More than 400 trees were leveled in Inglewood to clear the way for the space shuttle | Photo: NASA HQ PHOTO/Flickr/Creative Commons

I'd never thought much about our trees until my husband started proposing seriously in the last couple of months that we cut them down. Of course not, I said immediately. Trees stay unless there's some absolutely unavoidable reason to get rid of them, like they have cancer or they're on fire. Trees are not merely flora, they're guardians of the places where they root and spread. They tell us where we live and keep the memory long after we've left that place. Trees stay.

Partly because I grew up with a mother who had a green thumb -- she could make the most temperamental plants flourish in our kitchen window, including African violets -- I grew up believing that you do not cut down trees, that to do so indulges a self-centeredness that can have bad spiritual consequences. As a child, I read magic into the trees that populated the fairy tales I devoured -- forests harbored good, innocent people at critical moments and confused or closed in on the villains. Nowadays when I see a tree trunk scribbled red with graffiti or worse yet, a pale stump exposing the inner life of the tree that once was, I cringe at the violence of the act. I feel the loss. My husband was going to commit that violence over my dead body.

I also had in mind the rampage of two years ago, when more than 400 trees were leveled in Inglewood to clear the way for the ground transport of the space shuttle Endeavour from the airport to the Science Center in Exposition Park. Every time I drive down Manchester, despite the bright addition of the new Forum, I feel the indignity all over again. The trees were replaced with rows of saplings that only remind me what was there before, and how long it'll take to get to that point again. The saplings might as well be stumps.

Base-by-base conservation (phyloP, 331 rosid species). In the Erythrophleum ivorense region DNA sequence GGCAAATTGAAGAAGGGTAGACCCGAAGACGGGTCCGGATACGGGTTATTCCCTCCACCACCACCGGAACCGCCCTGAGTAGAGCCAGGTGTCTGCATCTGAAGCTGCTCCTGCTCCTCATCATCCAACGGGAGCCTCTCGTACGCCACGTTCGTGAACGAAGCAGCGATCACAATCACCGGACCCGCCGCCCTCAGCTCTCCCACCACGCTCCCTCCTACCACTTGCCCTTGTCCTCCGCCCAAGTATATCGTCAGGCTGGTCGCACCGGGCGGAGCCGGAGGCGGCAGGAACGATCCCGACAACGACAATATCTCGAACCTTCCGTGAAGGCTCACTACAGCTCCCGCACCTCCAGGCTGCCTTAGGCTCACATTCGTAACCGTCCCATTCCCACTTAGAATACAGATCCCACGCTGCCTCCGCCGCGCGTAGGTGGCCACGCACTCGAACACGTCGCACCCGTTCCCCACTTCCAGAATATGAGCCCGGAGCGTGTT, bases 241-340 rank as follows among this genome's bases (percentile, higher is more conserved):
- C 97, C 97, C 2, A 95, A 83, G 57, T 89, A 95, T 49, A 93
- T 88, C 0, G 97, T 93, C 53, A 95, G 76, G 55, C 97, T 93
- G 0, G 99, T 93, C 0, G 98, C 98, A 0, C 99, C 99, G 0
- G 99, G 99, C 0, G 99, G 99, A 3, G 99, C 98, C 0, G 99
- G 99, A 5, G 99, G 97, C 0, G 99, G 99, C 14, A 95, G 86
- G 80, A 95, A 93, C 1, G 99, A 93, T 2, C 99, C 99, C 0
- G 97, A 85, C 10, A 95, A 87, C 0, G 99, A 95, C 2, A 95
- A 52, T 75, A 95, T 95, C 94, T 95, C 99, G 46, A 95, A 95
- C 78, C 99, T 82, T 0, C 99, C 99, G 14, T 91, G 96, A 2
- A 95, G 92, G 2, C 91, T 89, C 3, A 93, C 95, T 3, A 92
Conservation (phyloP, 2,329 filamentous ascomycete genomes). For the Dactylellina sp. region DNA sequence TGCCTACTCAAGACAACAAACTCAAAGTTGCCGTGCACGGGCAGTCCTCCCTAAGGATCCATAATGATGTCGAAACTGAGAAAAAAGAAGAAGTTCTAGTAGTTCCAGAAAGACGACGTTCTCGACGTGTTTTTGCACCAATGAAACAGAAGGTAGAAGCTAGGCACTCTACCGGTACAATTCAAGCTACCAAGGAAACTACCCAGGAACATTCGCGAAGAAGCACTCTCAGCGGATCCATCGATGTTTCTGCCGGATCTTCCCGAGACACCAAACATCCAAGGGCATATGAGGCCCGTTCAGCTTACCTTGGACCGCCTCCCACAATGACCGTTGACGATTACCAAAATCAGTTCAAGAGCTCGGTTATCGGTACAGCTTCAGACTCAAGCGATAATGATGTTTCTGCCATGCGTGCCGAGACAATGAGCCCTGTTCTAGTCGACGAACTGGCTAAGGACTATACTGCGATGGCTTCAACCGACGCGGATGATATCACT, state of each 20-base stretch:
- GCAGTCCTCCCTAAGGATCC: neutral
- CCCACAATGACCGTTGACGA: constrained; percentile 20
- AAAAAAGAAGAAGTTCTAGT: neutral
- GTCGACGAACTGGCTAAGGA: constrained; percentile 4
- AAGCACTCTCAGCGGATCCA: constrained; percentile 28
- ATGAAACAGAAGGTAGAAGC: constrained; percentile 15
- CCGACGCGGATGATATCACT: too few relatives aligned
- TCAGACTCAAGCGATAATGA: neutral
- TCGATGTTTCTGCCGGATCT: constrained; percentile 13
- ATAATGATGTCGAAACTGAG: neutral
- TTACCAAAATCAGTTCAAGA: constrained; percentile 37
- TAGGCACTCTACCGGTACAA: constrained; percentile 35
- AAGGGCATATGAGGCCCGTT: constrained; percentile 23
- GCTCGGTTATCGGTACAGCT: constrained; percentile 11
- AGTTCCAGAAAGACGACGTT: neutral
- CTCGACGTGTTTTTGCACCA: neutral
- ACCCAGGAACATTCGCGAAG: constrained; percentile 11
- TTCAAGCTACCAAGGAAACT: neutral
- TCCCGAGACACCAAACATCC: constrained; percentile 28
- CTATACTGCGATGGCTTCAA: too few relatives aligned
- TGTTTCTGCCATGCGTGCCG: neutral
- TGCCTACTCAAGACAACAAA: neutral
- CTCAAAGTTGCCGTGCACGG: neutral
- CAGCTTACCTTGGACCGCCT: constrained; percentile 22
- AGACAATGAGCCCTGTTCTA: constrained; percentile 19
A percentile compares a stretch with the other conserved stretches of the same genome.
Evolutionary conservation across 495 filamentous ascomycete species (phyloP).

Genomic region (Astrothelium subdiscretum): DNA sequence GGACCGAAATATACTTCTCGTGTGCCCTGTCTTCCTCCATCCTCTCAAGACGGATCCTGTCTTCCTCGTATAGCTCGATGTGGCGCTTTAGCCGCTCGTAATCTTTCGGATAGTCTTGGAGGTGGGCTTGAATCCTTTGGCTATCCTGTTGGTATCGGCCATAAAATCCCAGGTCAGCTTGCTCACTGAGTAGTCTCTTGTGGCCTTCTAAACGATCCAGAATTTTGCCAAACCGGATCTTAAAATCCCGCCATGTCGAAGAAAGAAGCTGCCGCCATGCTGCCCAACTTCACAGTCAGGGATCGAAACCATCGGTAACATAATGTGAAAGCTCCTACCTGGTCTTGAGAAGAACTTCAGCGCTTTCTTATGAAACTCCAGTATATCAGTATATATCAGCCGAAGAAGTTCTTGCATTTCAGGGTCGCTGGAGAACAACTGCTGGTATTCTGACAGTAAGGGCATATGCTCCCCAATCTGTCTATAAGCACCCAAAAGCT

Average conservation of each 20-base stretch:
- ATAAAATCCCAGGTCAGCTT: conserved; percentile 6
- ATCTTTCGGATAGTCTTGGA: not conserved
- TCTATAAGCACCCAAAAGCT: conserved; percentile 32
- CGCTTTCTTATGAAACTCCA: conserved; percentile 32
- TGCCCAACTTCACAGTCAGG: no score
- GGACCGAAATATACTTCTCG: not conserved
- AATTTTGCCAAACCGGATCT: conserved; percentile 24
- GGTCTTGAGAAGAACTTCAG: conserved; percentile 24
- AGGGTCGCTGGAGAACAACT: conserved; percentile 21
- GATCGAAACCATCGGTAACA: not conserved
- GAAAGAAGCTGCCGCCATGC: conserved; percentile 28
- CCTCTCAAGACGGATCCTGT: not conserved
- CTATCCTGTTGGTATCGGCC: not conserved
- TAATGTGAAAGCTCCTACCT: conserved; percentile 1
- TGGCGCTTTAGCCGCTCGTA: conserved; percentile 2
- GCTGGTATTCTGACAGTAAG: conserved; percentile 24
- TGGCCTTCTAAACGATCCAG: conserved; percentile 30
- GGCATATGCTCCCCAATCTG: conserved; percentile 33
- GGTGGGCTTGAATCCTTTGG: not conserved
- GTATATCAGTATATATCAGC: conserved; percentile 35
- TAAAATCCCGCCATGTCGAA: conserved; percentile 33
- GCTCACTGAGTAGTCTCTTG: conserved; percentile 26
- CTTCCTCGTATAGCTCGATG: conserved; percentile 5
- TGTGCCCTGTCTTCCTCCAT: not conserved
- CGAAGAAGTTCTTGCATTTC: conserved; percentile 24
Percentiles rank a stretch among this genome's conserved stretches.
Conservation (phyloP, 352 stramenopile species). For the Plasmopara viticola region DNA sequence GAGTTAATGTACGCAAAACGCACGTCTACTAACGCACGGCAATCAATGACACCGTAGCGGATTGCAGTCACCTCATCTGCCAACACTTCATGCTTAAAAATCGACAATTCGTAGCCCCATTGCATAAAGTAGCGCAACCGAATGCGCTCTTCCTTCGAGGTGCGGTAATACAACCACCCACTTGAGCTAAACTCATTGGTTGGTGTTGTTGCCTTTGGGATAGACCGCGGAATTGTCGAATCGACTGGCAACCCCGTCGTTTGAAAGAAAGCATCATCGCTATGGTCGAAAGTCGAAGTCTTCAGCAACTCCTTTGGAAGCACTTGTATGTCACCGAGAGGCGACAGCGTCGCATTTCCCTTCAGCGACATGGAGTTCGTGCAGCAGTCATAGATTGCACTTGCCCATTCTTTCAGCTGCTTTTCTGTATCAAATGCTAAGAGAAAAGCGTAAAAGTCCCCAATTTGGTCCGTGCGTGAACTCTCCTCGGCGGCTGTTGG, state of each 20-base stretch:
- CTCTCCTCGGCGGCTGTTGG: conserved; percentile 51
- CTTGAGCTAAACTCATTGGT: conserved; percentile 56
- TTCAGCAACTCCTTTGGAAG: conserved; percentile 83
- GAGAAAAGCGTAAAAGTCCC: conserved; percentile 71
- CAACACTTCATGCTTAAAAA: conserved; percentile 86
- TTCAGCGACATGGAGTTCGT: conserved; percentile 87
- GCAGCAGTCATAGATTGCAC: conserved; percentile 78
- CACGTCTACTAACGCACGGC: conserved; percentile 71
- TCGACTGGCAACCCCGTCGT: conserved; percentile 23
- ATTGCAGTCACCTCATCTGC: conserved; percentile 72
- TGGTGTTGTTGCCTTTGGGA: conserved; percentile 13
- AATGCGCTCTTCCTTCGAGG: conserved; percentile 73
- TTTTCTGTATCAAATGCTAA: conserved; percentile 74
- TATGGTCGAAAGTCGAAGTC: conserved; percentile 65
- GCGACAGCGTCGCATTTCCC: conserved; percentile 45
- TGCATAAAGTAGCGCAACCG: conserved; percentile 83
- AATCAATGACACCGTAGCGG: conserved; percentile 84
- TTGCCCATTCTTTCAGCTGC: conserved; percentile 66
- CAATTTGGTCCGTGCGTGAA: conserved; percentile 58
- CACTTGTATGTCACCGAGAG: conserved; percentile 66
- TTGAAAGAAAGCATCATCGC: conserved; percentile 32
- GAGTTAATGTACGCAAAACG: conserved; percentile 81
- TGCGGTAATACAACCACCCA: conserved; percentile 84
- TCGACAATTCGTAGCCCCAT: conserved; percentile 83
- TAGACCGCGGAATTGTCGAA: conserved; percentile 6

My husband, it must be said, has a bit of a trigger finger when it comes to landscaping. A few years ago he went in the backyard to trim back the bougainvillea, and after about an hour had trimmed it to death. When he was done there was nothing left but the worn wooden trellis. He tried to argue that it was time, that new growth is good, that it was just a bougainvillea, but even he couldn't help looking guilty. Since then I've been wary any time he picks up a clipper or a saw or even a large scissors, and he knows it.

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But this time, he says it's out of his hands. The roots of the crepe myrtle in the backyard near the porch are cracking the foundation of the house, shifting it off its foundation. The two podocarpus trees that frame the house in front are threatening plumbing lines. The crepe myrtle is tall but delicate, almost gossamer. Its trunk doesn't look much more than a foot wide. I find it hard to believe it's doing all this damage. But my husband has gotten second opinions, one from our longtime gardener and another from a friend in the neighborhood who does a lot of home repair and says bluntly that pretty much all trees near a house are a menace. Surprised you've had them this long, he said soberly.

I still don't care. Trees are about livability and class. While I've grown to hate the racially coded description of a good suburban neighborhood as "leafy," I do want leafiness. This corner of Inglewood is somewhat denuded economically, and we need all the lush we can get. For that reason I love the tall, sentinel-like, intensely green pines that line this end of the boulevard; they counter the lack of commercial growth. They give us cover. And I figure that as long as the trees stand, that growth could come.

I compromised in the end. The crepe myrtle is gone, marked only by the bricked circle of dirt where it had stood for the many decades it had lived here. Now I will have to keep its memory, rather than the other way around. The podocarpuses have gotten a reprieve, though I suspect my husband thinks it's temporary. If I get my way -- and I'm determined this time -- they will stay. As trees should.

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